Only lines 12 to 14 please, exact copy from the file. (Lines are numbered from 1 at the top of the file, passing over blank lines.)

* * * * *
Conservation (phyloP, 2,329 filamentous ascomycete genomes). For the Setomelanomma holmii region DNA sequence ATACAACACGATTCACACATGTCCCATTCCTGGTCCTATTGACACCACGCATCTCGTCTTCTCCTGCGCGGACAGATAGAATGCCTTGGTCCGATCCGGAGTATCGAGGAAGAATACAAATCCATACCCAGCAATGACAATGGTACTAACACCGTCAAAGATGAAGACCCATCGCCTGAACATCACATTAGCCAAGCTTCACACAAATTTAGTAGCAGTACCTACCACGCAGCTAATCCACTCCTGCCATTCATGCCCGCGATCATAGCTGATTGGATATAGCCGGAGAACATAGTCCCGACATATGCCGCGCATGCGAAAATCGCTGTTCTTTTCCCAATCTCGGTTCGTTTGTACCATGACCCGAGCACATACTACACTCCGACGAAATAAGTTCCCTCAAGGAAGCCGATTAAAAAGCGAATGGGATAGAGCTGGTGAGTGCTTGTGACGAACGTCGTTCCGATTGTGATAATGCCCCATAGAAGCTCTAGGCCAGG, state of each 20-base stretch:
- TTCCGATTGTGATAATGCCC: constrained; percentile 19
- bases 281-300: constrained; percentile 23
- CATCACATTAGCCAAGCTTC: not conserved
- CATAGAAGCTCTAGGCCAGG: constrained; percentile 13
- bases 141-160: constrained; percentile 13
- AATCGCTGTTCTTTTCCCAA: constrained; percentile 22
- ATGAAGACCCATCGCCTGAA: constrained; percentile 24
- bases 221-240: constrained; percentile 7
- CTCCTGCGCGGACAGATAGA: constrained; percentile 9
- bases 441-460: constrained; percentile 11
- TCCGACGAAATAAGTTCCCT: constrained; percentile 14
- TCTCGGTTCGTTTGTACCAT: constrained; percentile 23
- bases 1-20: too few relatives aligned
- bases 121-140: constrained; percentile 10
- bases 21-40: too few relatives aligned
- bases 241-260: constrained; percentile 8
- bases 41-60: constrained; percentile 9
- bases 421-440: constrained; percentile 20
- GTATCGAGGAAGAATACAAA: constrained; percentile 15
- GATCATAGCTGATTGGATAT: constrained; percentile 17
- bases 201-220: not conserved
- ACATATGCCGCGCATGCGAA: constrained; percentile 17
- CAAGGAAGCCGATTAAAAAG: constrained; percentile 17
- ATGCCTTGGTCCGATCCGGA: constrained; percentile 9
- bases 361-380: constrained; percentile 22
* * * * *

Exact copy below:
- TCCGACGAAATAAGTTCCCT: constrained; percentile 14
- TCTCGGTTCGTTTGTACCAT: constrained; percentile 23
- bases 1-20: too few relatives aligned